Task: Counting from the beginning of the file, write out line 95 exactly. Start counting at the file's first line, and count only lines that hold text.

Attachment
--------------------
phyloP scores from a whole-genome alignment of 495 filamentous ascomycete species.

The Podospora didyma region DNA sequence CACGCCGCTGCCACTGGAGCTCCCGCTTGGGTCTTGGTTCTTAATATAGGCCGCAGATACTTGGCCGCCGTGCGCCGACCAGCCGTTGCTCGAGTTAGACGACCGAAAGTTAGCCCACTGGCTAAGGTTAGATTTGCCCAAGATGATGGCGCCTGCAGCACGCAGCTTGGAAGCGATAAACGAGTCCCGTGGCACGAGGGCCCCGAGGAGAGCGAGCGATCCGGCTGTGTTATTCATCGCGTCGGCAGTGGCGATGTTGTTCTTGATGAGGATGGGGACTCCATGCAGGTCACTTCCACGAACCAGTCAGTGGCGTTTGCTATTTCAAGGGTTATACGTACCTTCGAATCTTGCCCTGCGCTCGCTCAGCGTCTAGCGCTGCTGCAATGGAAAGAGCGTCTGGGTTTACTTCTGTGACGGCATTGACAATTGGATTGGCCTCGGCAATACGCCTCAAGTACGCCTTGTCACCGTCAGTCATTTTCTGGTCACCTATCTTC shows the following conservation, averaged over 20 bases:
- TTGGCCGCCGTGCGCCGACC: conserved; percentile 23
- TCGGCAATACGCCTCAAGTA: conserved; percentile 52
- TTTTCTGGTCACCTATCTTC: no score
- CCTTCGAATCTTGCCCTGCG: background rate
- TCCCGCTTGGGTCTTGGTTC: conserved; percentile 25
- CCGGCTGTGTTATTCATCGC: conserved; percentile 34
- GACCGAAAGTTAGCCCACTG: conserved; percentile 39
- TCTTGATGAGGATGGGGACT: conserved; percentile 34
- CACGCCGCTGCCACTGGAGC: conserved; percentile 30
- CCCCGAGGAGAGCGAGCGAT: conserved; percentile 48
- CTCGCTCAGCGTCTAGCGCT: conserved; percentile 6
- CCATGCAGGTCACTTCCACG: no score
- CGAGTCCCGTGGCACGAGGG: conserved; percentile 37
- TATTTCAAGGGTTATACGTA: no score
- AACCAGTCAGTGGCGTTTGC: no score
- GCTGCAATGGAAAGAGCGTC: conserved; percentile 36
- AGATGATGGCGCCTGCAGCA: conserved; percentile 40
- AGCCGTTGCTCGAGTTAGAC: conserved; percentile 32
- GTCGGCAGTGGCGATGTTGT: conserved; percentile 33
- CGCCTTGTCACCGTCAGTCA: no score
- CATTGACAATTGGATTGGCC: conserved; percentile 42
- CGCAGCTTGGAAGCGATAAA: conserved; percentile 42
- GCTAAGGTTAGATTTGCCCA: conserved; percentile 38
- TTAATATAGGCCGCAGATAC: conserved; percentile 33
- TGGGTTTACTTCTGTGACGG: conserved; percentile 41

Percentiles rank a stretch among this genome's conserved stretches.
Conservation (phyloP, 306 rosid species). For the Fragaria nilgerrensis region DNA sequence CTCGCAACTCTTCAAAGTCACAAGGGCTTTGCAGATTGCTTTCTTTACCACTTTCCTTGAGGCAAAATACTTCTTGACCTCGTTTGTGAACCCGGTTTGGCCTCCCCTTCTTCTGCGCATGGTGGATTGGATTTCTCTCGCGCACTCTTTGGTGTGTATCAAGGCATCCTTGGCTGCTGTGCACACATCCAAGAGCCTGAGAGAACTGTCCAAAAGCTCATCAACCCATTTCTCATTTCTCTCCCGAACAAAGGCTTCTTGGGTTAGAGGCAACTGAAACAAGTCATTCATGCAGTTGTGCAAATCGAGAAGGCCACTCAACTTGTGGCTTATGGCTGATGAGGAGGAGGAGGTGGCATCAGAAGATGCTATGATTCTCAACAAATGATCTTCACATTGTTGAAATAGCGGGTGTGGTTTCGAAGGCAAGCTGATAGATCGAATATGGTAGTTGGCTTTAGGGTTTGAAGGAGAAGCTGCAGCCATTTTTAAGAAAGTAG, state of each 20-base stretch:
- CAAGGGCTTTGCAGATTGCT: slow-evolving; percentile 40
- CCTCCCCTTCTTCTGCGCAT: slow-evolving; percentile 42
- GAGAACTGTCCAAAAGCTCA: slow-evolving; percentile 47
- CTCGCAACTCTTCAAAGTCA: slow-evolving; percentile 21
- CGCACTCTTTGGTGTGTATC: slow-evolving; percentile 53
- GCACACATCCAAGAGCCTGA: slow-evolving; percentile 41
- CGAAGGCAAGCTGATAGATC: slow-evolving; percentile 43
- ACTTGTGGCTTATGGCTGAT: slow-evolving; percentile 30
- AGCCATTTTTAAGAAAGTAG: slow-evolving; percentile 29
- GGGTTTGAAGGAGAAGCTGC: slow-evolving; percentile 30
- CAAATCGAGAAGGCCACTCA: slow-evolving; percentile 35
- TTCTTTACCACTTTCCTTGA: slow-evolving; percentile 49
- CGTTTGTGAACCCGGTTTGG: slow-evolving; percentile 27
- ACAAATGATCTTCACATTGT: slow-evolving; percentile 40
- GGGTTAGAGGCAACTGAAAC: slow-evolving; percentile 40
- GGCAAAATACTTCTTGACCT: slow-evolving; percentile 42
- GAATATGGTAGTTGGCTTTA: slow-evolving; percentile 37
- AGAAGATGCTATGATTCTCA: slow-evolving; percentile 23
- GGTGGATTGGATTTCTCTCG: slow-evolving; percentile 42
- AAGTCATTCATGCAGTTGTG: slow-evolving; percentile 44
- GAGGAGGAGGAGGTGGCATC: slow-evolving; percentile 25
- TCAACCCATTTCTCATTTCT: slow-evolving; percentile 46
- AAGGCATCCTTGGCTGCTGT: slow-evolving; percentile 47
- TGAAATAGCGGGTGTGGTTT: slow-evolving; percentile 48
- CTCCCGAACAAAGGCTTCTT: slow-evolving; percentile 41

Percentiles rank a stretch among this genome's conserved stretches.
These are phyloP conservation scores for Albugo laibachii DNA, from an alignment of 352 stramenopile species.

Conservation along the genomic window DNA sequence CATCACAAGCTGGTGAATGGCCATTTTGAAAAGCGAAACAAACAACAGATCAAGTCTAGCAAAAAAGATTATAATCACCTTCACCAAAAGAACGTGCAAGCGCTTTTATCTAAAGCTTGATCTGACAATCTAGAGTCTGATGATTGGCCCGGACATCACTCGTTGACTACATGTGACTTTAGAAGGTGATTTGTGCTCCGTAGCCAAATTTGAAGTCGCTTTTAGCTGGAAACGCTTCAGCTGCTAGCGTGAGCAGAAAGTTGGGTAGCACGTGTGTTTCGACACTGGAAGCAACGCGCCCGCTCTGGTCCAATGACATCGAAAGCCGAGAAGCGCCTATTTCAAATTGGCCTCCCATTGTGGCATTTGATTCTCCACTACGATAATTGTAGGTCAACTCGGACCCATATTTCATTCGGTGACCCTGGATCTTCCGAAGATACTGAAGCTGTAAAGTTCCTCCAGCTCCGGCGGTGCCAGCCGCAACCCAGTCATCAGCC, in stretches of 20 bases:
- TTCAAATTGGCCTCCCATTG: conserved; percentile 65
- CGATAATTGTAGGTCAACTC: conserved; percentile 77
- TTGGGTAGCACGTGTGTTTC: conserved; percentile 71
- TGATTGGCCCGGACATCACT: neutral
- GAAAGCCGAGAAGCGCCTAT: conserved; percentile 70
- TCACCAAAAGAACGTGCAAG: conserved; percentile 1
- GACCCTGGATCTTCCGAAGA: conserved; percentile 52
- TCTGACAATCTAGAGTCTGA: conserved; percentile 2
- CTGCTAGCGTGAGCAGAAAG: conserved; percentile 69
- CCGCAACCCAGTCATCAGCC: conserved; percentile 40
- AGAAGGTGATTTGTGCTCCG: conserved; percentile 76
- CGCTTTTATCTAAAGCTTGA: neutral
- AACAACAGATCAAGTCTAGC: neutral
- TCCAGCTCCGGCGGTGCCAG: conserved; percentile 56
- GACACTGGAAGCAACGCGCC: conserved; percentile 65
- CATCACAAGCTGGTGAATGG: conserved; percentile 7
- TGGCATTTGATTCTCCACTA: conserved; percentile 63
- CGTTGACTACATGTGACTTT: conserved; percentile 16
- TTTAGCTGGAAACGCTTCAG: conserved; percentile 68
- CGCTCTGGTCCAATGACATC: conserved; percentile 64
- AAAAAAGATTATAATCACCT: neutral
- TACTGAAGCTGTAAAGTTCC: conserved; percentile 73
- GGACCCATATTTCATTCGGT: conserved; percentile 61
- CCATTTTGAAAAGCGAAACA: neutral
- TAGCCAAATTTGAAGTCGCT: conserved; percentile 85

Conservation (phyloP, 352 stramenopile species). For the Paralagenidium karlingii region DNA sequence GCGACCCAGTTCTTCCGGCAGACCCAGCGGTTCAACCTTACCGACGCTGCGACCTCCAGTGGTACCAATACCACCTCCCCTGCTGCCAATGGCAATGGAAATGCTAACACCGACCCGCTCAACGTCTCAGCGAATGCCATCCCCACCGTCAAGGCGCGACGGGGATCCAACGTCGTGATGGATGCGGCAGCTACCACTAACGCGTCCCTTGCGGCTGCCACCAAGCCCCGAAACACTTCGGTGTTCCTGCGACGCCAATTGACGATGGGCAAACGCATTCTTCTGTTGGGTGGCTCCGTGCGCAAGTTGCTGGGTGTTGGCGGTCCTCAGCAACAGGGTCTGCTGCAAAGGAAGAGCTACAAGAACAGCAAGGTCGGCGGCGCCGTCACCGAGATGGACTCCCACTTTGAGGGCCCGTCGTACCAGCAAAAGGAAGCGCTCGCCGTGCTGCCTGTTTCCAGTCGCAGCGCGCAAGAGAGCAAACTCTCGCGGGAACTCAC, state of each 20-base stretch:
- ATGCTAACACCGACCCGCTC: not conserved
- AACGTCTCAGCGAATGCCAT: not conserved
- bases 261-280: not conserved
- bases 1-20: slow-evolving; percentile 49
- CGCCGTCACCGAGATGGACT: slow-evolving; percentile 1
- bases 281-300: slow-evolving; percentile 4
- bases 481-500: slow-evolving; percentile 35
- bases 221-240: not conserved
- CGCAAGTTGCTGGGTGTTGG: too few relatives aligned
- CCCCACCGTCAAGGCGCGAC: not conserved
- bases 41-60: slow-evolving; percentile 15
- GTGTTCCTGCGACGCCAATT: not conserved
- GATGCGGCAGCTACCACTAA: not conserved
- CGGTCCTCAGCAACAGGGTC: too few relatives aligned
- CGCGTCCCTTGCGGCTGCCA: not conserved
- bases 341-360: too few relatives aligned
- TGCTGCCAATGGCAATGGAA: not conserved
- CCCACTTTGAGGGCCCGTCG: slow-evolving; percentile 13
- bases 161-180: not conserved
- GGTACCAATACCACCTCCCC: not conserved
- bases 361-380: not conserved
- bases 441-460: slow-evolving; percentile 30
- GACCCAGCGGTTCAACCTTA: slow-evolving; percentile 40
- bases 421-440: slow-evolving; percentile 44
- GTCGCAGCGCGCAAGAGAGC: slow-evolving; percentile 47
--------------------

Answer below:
- GTGTTCCTGCGACGCCAATT: not conserved